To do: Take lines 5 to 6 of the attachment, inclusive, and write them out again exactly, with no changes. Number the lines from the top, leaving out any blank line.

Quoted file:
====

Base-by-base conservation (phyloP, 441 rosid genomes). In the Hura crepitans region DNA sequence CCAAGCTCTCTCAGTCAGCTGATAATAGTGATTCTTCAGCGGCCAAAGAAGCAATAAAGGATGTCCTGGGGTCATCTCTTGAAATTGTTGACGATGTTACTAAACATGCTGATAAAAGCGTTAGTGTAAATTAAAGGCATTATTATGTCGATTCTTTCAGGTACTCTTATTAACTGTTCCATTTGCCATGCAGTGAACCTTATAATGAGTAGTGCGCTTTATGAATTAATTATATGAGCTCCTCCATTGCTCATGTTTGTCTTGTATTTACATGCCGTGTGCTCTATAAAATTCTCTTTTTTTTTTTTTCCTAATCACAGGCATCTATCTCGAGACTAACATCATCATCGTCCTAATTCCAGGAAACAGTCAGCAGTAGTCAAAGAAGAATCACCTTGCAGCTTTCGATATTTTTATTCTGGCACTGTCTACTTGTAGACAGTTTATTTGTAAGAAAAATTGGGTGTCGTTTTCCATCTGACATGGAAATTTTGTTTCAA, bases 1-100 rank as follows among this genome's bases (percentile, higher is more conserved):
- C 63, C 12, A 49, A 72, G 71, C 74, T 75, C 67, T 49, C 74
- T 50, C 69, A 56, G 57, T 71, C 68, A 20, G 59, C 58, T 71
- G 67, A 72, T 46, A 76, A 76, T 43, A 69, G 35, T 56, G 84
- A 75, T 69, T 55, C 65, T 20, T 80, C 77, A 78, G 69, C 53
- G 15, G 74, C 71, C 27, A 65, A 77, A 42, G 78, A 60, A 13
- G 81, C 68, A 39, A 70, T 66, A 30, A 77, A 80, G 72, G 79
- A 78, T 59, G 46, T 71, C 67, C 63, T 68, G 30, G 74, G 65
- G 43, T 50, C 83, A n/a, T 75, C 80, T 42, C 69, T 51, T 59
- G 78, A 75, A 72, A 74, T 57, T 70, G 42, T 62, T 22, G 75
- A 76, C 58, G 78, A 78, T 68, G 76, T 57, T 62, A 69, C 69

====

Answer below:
- A 75, T 69, T 55, C 65, T 20, T 80, C 77, A 78, G 69, C 53
- G 15, G 74, C 71, C 27, A 65, A 77, A 42, G 78, A 60, A 13